Durham News: Opinion

George O’Neal: Suddenly spring

George O’Neal
George O’Neal

I bet we could all agree that the seasons have a lot to say about what we will and won’t be doing.

Just a couple weeks ago, many of us were huddled indoors because of the snowpocalypse, drinking cocoa, enjoying a good book and admiring the snow from inside.

Unfortunately that wasn’t the scene up here in Person County where we got 10 inches of snow. Instead, the weather kept me awake all night long, drinking whiskey with neighbors who were kindly helping me to clear tons of snow off the greenhouses to keep them from collapsing. (Disclaimer: The weather kept me up all night, but the whiskey was my choice). That’s a thing everyone does in the middle of the night, right?

At times this season it seemed like we were just in a perpetual winter place, like Narnia with the Snow Queen reigning, an arctic gray land with the sun an elusive stranger that we might not see again.

But then, just like that, spring pops out. All at once the bees are covering the maple blooms, and the bulbs are all poking their heads above the soil. The onion grass grows about a foot overnight, and you get bit by that first mosquito of the year. “Hello old friend. I see you’re freshly awake from a winter’s hibernation, and what a winter it” ... smack!

Now, we are in the midst of a full-scale awakening of sorts. On my evening walk I am seeing colors that have been absent from the landscape for months, and I literally have to put a finger in my ear when I pass the pond due to the deafening chorus of the spring peepers. (Though I’m guessing if we could translate their crazy frog language, their calls would be single minded and lewd, they sure sound amazing. I’ll spare you my best guesses on translation.)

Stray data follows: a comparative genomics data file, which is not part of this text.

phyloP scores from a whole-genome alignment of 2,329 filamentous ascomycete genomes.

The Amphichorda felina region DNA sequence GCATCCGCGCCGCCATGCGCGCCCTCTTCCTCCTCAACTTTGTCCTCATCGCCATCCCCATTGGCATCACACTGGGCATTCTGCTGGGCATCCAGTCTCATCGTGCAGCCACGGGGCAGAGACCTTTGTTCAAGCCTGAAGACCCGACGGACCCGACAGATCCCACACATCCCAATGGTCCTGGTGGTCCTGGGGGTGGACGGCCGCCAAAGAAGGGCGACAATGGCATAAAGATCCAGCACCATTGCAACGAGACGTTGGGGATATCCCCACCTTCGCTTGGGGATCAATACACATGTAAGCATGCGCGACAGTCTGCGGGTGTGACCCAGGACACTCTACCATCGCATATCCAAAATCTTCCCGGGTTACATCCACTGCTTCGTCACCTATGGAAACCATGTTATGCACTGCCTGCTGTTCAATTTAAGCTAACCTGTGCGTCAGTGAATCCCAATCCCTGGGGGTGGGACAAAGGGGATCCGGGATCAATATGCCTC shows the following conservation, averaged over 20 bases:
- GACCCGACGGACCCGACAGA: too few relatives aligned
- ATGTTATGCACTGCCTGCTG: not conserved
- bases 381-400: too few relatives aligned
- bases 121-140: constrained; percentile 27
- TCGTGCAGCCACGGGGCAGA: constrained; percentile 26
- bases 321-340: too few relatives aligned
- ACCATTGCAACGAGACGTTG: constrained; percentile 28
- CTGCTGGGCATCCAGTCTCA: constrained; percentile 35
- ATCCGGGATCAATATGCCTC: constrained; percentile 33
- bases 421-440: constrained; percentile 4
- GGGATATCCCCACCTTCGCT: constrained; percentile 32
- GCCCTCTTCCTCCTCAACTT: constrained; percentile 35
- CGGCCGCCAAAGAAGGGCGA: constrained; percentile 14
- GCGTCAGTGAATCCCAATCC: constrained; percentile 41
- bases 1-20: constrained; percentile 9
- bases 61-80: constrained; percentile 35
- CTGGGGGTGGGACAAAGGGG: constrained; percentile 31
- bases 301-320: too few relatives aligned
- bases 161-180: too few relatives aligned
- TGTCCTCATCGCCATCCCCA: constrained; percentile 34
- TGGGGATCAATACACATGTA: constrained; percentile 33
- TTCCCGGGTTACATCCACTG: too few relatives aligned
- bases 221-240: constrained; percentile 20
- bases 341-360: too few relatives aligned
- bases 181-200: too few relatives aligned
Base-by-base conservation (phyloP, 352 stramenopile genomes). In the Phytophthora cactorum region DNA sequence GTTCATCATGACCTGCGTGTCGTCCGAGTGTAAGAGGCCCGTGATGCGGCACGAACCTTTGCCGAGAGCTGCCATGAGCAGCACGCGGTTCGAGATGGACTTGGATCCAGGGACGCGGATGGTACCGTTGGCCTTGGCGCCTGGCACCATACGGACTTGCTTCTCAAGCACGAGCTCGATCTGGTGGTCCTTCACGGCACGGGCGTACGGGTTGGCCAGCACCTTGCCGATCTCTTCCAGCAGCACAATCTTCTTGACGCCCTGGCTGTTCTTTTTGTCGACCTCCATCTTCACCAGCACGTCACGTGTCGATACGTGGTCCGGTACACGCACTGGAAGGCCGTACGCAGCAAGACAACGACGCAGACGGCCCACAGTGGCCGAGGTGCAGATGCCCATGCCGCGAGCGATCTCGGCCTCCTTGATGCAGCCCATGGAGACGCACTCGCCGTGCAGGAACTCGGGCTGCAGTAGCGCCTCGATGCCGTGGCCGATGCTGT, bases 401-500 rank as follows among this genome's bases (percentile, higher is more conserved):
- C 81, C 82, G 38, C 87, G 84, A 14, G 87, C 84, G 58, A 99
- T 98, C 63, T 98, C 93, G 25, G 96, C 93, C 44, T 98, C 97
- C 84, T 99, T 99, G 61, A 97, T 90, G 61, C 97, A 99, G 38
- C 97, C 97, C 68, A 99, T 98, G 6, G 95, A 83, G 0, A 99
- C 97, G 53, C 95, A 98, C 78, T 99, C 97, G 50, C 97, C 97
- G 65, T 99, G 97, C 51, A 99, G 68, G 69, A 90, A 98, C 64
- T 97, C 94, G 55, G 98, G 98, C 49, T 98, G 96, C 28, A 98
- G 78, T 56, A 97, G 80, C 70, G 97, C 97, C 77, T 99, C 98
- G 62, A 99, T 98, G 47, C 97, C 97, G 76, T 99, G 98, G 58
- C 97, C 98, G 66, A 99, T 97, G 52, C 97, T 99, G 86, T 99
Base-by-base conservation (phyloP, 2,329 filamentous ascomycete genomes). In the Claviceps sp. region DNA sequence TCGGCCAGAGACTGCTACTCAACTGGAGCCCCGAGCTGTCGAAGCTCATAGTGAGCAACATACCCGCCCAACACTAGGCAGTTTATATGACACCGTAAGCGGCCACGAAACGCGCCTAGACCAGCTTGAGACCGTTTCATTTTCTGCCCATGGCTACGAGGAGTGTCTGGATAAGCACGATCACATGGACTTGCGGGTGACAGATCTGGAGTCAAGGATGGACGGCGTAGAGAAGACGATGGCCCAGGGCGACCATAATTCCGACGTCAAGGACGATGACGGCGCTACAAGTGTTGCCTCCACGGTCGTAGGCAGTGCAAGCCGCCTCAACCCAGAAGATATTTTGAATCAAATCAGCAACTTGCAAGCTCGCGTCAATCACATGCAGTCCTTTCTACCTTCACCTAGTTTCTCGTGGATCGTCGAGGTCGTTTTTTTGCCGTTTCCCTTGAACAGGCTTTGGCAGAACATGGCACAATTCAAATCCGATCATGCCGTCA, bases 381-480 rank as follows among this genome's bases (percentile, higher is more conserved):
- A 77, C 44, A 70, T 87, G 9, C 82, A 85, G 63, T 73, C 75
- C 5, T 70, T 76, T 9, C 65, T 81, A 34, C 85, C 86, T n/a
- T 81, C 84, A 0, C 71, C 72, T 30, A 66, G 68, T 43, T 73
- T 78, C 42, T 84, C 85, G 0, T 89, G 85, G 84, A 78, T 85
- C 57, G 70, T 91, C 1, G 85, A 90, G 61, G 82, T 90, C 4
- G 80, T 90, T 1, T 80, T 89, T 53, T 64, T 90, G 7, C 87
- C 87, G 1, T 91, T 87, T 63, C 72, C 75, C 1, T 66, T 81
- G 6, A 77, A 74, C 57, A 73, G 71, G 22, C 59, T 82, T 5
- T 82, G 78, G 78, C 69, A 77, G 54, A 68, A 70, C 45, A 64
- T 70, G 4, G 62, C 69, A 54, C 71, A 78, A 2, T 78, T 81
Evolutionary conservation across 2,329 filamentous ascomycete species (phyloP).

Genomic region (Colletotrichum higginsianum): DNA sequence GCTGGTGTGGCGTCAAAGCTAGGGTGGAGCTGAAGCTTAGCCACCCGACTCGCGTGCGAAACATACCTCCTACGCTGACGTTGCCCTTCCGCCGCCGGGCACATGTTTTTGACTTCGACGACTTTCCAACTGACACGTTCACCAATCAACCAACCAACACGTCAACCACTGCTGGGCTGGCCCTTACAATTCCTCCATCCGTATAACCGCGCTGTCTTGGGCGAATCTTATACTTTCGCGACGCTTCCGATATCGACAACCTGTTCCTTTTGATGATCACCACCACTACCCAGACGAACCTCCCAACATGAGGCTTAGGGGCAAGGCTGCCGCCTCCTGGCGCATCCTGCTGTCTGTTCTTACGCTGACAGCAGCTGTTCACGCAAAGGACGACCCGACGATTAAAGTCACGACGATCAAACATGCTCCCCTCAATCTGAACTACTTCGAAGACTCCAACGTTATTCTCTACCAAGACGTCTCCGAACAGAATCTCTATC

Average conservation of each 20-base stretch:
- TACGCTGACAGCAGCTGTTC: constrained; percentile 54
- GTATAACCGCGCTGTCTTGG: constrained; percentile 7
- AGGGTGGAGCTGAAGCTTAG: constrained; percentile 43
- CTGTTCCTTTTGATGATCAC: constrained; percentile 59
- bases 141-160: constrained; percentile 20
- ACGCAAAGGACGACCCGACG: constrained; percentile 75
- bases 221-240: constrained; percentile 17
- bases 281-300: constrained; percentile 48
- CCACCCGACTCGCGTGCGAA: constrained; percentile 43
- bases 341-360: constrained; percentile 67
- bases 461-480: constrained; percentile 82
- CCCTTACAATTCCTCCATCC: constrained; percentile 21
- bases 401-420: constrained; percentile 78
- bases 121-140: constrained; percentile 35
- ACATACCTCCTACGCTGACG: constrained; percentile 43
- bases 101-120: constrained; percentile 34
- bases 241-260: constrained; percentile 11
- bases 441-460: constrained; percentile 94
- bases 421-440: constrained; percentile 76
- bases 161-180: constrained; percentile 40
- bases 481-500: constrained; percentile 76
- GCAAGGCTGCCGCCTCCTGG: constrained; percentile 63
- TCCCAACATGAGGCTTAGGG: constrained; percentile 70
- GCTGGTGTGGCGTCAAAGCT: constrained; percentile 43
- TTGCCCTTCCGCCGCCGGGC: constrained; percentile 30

All the plants and animals must be on the same listserv when the memo goes out saying that’s its time to gear up, find a partner, make a house and settle down. Yes, I’m talking to you, little bird that hollowed out a Chinese cabbage in the greenhouse to make a nest this week.

On the farm, I have the luxury of seeing these changes close up. While being outside all day has its downsides, it sure has plenty of ups as well. Like looking down and seeing huge spotted salamanders headed to meet their friends in the first March rains, or the hawks competing for each other’s attention with piercing shrieks right above the collard patch, then after certain arrangements are made watching the gathering of nest materials.

That first warm day of the year reaches in and speaks to us on some deep wild level, one that we might not connect with otherwise. My nephews, ages 4 and 2, were visiting this weekend, and we walked the river, exploring the banks. At first, being city boys, they wanted to keep their shoes on, but after a little persuasion they were barefoot and stepping in the cold mud. They quickly took to the squishy mud on their feet and within a few minutes, they were slogging through it like seasoned mud toads, flinging rocks and sticks with reckless abandon. They were enthusiastically responding to the end of their seasonal hibernation.

I couldn’t help but wish that I still had that air of exploration about me, the one that compels you to pick up something slimy from the river and fling it just to see the result. Or that entices you to smack the water’s surface repeatedly with rocks to see who can make the best splash. But then I realized that I do get to keep that feeling with me, by choosing a job that lets me play in the mud all day and see the seasons as they change, and where the benefits package doesn’t involve retirement but the freedom to squish your toes in the mud and every day is jeans Friday or even Daisy Duke Monday.

It’s crazy to think that in two months I’m going to be longing for winter to come back again because my life will be so busy. I’ll be complaining about poison ivy, and tick bites and watching every unpredictable, hail heavy thunderstorm with unease, cutting the grass with what seems like impossible frequency, trying to get to the farmers market on time and failing repeatedly.

I sure am thankful to see the spring now, which fruit trees made it through the real cold nights and all the hope that springs forth. If the soil ever dries out again, I’ll be excited to empty the overflowing greenhouse and fill the fields with colorful vegetables, and start the slow crawl to longing for the first warm day of the year all over again.

George O’Neal is a member of the Carrboro and Durham farmers markets and operates Lil’ Farm in Timberlake in Person County.

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